In the past, the only worksheets I had students complete are the mole conversion ones.  I usually go over the mole concept in class with check for understanding questions, but answering questions on a PowerPoint as an opening question or during a lesson is not nearly as challenging as completing a whole worksheet focused on this concept.  In previous years, the mole concept questions are some of the most missed questions on the end of unit test, so giving them additional practice seemed necessary.

The truth is -- this concept and math is not terribly difficult.  It is not any more difficult than understanding the meaning of a dozen (except with a few more zeros!).  Some students see the patterns immediately and fly through the problems and others need some time to work through it, staring at examples, and seeing connections.  Using self-paced guided notes takes a whole lot of preparation up front, but the payoff in the classroom is worth it.

First set of scaffolding cards
For this one, I allowed students to work with a partner (assigned by me, based on ability), at their own pace.  Some flew through the packet and the worksheets, making the connections quite easily.  Some really struggled to follow the examples and see how dimensional analysis works.  By doing this self-paced lesson, and allowing stronger students to move right along when they understood,  I was able to work one-on-one with struggling students and see exactly where they had misunderstandings.  For those who just couldn't wrap their minds around conversion factors, I had scaffolding cards, to allow them to help build their dimensional analysis problems.
Second set of scaffolding cards

After some practice with the first set of cards, I switched them to the second set, which included less information.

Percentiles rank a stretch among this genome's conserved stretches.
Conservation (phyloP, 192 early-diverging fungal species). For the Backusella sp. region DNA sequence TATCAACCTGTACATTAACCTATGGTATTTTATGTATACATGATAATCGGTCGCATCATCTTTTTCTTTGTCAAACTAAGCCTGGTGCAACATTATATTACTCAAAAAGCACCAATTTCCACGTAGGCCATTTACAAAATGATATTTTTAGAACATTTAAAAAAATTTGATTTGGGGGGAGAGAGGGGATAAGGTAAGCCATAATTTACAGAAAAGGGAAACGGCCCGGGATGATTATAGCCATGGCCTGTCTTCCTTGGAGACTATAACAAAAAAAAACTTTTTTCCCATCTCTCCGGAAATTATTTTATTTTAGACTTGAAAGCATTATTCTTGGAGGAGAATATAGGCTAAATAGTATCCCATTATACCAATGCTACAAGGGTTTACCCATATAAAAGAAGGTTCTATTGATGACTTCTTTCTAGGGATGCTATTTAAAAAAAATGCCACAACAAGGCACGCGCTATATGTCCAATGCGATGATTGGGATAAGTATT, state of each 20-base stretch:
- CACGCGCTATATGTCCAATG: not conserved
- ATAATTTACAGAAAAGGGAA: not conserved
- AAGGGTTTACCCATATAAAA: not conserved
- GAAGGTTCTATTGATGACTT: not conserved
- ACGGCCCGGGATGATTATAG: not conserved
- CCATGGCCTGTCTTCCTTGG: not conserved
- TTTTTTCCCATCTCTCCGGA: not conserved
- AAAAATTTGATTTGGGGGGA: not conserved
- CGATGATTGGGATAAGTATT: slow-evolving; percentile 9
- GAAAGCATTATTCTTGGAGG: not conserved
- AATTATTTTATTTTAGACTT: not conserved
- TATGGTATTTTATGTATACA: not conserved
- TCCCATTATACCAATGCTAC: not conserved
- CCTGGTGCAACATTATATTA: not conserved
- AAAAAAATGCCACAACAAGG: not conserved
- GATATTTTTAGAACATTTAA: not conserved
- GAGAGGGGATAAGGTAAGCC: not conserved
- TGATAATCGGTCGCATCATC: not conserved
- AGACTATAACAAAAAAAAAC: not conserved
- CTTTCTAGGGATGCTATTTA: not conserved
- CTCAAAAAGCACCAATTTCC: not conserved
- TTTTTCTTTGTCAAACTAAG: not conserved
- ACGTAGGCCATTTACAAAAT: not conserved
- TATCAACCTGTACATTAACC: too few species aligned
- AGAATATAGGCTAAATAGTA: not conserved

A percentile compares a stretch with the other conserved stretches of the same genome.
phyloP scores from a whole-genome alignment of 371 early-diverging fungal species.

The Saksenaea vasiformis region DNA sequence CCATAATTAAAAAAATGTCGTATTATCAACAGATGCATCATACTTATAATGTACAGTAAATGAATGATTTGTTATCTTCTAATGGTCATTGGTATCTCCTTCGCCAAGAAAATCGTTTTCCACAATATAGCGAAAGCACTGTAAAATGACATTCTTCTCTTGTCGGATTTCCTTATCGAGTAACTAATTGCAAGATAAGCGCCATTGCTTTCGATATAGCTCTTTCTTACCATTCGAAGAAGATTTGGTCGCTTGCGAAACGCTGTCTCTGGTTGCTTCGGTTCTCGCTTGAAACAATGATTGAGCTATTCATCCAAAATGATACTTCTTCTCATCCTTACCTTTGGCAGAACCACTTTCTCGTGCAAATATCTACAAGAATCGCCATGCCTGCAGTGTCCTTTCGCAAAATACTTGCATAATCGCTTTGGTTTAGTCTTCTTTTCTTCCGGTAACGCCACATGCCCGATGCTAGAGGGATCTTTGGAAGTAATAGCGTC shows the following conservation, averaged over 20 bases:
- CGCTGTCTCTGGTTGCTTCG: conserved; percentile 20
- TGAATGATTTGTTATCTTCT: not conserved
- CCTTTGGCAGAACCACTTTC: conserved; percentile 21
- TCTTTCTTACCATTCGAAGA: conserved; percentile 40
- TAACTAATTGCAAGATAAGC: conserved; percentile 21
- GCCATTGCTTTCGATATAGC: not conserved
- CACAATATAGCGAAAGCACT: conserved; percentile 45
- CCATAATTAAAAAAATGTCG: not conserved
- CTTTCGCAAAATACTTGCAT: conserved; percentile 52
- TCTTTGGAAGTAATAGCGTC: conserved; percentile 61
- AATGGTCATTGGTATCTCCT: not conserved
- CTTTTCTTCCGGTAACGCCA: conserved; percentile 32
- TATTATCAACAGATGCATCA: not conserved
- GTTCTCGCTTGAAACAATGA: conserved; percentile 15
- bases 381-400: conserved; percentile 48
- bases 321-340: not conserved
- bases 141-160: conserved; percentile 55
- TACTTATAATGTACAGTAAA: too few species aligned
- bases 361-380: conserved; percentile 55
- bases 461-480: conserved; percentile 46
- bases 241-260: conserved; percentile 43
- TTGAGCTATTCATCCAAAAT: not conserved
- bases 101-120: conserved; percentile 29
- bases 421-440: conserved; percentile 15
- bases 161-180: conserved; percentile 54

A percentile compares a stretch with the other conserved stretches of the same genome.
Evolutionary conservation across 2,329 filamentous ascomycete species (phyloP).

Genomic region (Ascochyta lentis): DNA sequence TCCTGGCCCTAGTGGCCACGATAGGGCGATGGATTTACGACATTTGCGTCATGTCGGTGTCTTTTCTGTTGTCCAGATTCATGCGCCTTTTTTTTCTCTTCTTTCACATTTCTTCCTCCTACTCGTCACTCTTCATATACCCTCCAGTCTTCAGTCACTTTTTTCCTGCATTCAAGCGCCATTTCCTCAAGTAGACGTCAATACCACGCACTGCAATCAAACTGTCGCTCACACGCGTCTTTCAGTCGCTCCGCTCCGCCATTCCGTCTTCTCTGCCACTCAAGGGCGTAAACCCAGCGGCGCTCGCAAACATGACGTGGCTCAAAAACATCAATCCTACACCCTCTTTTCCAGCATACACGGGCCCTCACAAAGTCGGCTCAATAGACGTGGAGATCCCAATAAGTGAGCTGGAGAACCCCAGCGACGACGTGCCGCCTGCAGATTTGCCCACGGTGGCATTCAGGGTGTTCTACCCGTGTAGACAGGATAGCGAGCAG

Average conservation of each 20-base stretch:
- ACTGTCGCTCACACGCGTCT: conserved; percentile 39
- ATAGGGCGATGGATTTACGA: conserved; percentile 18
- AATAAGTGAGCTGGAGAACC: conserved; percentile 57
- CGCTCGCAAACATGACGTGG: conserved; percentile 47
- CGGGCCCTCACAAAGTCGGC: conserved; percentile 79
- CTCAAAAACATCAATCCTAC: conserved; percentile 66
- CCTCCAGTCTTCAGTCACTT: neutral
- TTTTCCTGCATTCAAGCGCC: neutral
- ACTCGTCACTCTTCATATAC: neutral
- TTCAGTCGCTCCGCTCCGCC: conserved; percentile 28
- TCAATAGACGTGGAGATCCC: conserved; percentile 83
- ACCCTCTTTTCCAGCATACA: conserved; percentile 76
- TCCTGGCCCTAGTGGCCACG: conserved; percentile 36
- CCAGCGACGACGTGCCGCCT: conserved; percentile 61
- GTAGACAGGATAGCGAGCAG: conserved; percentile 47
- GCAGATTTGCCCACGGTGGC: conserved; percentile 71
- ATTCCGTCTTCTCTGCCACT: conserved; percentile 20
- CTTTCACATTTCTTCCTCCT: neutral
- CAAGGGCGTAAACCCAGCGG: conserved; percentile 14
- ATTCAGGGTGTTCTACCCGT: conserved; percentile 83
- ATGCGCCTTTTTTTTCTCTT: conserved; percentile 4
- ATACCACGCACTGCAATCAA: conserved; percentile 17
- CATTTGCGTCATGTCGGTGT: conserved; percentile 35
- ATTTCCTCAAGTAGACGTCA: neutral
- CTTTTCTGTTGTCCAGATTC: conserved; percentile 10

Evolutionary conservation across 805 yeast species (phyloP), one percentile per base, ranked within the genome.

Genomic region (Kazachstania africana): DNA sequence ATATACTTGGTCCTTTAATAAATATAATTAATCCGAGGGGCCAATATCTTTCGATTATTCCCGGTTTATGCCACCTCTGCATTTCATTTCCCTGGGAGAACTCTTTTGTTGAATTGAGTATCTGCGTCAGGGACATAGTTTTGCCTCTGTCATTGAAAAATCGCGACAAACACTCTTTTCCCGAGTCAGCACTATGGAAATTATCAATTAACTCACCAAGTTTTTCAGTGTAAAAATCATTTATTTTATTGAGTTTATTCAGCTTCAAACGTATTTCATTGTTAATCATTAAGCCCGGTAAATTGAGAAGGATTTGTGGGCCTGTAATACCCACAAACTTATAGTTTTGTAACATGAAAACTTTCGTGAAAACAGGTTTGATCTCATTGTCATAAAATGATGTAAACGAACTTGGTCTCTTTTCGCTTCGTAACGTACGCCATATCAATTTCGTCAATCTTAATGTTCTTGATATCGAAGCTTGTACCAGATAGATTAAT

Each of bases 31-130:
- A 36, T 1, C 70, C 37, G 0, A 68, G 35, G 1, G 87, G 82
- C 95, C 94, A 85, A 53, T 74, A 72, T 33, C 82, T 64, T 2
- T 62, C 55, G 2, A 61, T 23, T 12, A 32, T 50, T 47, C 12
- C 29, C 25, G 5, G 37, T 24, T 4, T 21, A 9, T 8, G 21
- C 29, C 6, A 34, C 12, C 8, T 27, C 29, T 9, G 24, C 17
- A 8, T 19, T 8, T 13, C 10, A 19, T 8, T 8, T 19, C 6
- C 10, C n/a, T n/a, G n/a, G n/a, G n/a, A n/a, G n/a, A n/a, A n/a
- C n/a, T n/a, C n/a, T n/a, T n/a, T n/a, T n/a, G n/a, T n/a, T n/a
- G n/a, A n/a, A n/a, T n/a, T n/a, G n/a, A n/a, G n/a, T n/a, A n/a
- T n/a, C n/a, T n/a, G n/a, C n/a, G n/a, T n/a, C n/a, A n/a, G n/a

By the time the quiz came around, they were all much more familiar with how their dimensional analysis problems should look, and even weaker students were able to set up most of the problems unassisted.

In terms of understanding the mole concept, and the relationship between moles, particles, and mass, I created a game that allows students repetitive, competitive practice.  Playing the game (see photos above) allowed students practice in making fast, informed decisions about the relative sizes of masses and moles of these substances, without necessarily plugging numbers into a calculator.

The Results

Last year, about 15% of my first year chemistry students failed the mole conversion quiz. This year, only 1 student did.  The unit test included concept questions, and these were answered at a much higher passing rate than previous years.

And Now...

Mole Day is coming! I am excited for my students to participate in the Molympics (see #molympics on Twitter to join the fun too!) this year on October 23rd, and I am hopeful that they will be able to demonstrate a strong understanding of this concept.

There are so many fun ways that you could celebrate Mole Day with your students, without letting up on the rigor or high expectations of a chemistry course.  If you haven't yet introduced your students to the mole, you could spend the week with the lesson and game mentioned above (linked below).

If you've already learned about the mole and just want students to have extra practice with dimensional analysis, see my FREE "How Big is a Mole" project.

Everything mentioned in this blog post is available in the bundles below. Save yourself time and frustration in planning student-centered lessons to engage your students with this important topic!

Mole Lesson Bundle -- 
Guided Lesson, Game, 
Worksheets, Quiz
Chemistry Calculation 
and Mole Unit Bundle
FREE Mole Project

What are you doing for Mole Day?  Share ideas and pictures on  My Science Toolbox!

Happy Mole-ing!